The scenario: your child is ill and needs antibiotics. It is particularly critical to get them better as you are hosting Christmas lunch at your home in 4 days and have a heavily pregnant relative attending. The stakes are high. The kid knows it. When Mary Poppins sang her classic line “Just a spoonful of sugar makes the medicine go down”, she hadn’t met my children. If she has given you false hope and, like me, you’re having trouble getting your kid to take their medicine please follow these clear steps.
Disclaimer: I did not say ‘easy’ steps, I said ‘clear’ steps. Good luck.
But before we start I have a gift for your eyes:
Tell your child it’s time to take their medicine. After they protest loudly, complaining that it tastes like sand, bribe them with the promise of lollies, chips, ice blocks or lemonade if they take it happily.
When they reject your bribery offer, you will start to lose patience as you look at the clock and realise you need to leave for work soon. Tell them they MUST take the medicine and you can do it the easy way or the hard way. When they look at you blankly, explain that the easy way is for them to take it voluntarily and then get a treat. The hard way is for you to chase them, catch them and hold them down whilst trying to squirt the syringe full of medicine down their throat, knowing that they will then spit 90% of it up on your clean outfit.
The child runs away and hides, screaming. You chase them, grab them and carry them (lovingly) to the couch in an attempt to hold them down with 1 hand whilst holding a dripping syringe style medicine dispenser in the other hand. Child screams and develops octopus limbs and the strength of a lion. Their open screaming mouth moves like a clown’s head at a carnival but with the accelerated rotation speed of a ceiling fan.
You feel like an abusive parent and are filled with shame and let go of the child. They run away and hide under a bush in the backyard, sobbing and curled up in the fetal position.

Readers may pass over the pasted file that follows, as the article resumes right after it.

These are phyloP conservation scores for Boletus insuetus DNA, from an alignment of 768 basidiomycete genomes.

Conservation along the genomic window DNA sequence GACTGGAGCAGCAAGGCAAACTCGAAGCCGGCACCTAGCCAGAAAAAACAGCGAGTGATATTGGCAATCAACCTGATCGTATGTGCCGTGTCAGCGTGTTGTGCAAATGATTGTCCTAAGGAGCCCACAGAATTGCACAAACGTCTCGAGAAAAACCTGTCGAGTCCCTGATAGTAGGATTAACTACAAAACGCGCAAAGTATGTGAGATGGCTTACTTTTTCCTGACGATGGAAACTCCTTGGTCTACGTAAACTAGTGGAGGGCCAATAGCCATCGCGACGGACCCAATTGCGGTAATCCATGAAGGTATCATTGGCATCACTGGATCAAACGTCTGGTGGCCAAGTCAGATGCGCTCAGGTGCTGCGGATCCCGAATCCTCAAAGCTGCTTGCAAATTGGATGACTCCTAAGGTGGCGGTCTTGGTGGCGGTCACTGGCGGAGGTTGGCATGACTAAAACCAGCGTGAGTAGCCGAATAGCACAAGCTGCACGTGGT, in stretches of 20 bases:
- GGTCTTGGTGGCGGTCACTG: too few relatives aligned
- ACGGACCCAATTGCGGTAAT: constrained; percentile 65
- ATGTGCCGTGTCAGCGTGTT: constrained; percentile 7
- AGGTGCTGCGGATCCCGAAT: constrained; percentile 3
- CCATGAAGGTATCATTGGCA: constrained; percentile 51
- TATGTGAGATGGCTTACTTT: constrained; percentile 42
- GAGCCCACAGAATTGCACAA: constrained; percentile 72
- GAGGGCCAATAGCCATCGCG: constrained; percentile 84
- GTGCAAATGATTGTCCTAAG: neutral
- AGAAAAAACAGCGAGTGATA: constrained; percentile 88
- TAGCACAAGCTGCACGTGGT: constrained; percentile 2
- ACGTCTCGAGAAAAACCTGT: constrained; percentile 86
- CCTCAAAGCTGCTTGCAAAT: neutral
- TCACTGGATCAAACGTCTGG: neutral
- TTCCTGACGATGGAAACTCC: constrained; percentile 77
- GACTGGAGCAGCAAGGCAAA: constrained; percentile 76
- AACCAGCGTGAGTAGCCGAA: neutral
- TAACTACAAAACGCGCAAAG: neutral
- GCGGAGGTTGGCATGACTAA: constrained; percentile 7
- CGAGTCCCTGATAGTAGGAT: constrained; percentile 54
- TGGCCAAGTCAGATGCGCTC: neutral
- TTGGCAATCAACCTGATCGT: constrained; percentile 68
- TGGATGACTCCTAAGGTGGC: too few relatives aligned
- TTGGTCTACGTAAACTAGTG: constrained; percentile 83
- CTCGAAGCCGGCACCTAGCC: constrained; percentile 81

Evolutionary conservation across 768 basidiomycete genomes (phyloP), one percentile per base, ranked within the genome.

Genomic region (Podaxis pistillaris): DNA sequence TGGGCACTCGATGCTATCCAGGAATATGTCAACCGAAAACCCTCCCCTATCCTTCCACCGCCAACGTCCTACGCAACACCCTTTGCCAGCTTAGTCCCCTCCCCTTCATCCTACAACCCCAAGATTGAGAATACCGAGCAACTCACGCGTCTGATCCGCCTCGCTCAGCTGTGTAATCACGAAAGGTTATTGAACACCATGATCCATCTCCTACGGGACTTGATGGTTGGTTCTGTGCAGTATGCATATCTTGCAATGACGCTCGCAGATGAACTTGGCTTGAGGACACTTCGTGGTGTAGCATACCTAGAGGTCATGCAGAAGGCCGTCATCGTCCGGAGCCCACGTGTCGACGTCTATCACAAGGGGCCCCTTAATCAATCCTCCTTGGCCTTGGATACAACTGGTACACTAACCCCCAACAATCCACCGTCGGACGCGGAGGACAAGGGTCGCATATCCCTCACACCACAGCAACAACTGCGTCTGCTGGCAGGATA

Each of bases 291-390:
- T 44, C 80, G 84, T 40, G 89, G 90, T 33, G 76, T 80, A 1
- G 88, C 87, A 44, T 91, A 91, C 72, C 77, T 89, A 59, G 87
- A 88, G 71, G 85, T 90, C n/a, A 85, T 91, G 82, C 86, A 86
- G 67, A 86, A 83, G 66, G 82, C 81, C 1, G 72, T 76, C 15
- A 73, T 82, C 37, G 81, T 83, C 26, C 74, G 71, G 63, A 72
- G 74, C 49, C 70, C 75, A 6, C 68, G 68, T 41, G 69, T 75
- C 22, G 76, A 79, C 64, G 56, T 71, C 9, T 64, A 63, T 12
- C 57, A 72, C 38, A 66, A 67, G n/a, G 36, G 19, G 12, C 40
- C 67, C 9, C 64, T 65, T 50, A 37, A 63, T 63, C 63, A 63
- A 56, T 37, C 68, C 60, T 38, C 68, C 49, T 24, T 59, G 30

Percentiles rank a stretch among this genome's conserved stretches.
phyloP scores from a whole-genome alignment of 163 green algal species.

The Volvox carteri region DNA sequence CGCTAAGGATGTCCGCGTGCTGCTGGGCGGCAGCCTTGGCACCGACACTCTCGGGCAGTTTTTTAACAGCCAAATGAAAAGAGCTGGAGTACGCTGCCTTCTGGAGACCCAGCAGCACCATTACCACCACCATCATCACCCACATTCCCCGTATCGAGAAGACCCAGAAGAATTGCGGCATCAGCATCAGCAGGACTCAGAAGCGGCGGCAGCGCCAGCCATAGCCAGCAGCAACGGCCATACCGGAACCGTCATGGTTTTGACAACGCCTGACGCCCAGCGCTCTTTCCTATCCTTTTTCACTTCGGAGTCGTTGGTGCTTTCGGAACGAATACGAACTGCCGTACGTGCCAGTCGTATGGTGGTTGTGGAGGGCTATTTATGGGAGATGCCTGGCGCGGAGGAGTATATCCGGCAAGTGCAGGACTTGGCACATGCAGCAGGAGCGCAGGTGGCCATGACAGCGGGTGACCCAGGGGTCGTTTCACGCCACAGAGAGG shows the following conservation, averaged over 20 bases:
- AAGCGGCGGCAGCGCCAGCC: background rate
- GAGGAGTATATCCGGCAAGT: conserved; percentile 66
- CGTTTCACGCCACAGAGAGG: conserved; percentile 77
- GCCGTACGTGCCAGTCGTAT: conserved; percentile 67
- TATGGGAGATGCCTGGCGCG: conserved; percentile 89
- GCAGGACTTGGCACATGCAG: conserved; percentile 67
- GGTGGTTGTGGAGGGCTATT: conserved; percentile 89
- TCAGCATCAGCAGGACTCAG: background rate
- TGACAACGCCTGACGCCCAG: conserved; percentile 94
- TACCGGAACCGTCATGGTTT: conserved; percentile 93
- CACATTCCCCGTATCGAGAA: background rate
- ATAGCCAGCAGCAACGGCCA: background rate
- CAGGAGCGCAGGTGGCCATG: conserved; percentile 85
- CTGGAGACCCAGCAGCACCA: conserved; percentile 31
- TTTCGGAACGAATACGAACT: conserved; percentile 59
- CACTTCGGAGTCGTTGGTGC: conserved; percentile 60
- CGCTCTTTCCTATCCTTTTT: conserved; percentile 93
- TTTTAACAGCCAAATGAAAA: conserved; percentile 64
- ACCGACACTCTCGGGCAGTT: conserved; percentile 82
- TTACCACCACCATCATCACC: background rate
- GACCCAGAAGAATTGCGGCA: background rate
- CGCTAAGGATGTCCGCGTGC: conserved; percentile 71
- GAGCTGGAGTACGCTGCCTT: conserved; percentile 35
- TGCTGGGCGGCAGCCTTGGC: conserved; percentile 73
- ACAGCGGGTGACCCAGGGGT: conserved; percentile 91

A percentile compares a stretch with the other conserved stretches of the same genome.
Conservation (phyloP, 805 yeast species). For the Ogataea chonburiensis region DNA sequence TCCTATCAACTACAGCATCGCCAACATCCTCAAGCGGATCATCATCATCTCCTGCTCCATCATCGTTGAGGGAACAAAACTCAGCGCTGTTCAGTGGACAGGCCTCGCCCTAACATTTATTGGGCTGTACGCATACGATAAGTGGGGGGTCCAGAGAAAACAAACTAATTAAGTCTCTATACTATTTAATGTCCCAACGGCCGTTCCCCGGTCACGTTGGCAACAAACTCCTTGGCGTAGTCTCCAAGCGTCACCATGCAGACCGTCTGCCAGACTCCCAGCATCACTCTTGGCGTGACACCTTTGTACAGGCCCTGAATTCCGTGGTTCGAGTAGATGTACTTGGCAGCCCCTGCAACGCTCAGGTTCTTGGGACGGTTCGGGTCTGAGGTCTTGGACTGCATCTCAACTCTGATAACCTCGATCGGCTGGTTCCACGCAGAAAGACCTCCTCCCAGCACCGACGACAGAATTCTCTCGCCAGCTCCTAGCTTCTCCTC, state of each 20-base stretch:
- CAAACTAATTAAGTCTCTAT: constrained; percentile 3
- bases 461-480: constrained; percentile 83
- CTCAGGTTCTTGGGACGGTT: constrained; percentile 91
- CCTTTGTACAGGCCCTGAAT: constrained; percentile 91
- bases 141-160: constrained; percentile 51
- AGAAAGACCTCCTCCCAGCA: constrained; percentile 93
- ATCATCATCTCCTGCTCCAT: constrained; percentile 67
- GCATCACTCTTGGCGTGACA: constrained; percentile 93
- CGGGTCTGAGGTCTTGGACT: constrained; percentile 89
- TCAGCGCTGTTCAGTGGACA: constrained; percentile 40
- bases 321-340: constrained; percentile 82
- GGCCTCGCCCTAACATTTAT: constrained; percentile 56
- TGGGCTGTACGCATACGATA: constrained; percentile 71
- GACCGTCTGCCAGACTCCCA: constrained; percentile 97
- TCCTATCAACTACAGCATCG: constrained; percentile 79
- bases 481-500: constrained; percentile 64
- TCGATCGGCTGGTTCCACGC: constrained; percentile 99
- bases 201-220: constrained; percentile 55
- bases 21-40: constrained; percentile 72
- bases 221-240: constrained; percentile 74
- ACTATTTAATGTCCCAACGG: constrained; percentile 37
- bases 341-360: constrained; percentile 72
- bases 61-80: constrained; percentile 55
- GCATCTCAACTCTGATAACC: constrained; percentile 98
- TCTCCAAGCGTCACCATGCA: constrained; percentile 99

You resist the urge to drink wine at 8am as you realise your syringe is still completely full of medicine
Take a deep breath. Collect your thoughts. You think you can still talk the child into taking the medicine voluntarily.
Approach the delinquent child carefully, like you would a wild deer, so you don’t scare them away. They see you coming and start screaming again. Check the neighbours aren’t watching. You feel a new wave of shame wash over you. Child runs away again and hides under the trampoline.
Admit this isn’t working. Reassess and change strategy. Lightbulb moment occurs in your head.
Prepare 3 milo drinks. Squirt contents of syringe into cup 1. Call out to runaway child and tell them “It’s OK, you don’t have to have the medicine. I’ve changed my mind.” Child cautiously comes out of hiding, then seeing you look sincere and given they are unable to locate medicine, skips into the house triumphantly.
Call out “Who wants a yummy milo?! Milo for everyone, sit up at the breakfast bar”. Ignore the guilt that is pressing on your conscience. When your child asks suspiciously “is there medicine in my milo?” it is prudent necessary to lie. Appropriate responses include: “No, of course not! Drink up! It’s a competition! Whoever finished their milo IN FULL gets a lolly!!!”
As the child still looks a bit suspicious, make a joke about butts or someone farting so they will laugh and forget all else and start drinking.
When child complains about the lumps in the milo, rummage through at least 5 kitchen drawers to locate sieve and strain the drink. Start the process over again.
When child complains they don’t really want the milo, invent link between health benefits and victory. E.G. “This milo is so healthy! It’s full of vitamins and minerals! You must drink the WHOLE THING to win the game”
As child continues to drink for the sake of the ‘game’, despite not enjoying it, whilst other children continue to whisper and snicker, ignore the nagging feeling that you’ve produced a child who isn’t very bright.
Softly threaten chattering older children with iPad ban for the next 3 YEARS if they don’t keep silent.
Push down the feelings of guilt that continue to wash over you.
When child spills the drink on the bench, try your best not to lose it. Carefully scrape drink back into cup despite legitimate hygiene concerns due to the questionable level of cleanliness of benchtop and stand by them chanting “Skull, skull, skull!!!”
Child finishes drink. Hip hip freakin’ hooray! Before falling into an exhausted heap, distribute sugary reward and hope to goodness the child ingested at least 50% of the required dose of medicine.
12 hours later: drink heavily and repeat process.
Lie in bed at night and hope that you gave the medicine-spiked drink to the right child.
Wake up to a new day. Start again and hope that your child really isn’t that bright so you don’t have to come up new strategy. Repeat all steps. Then sob into coffee.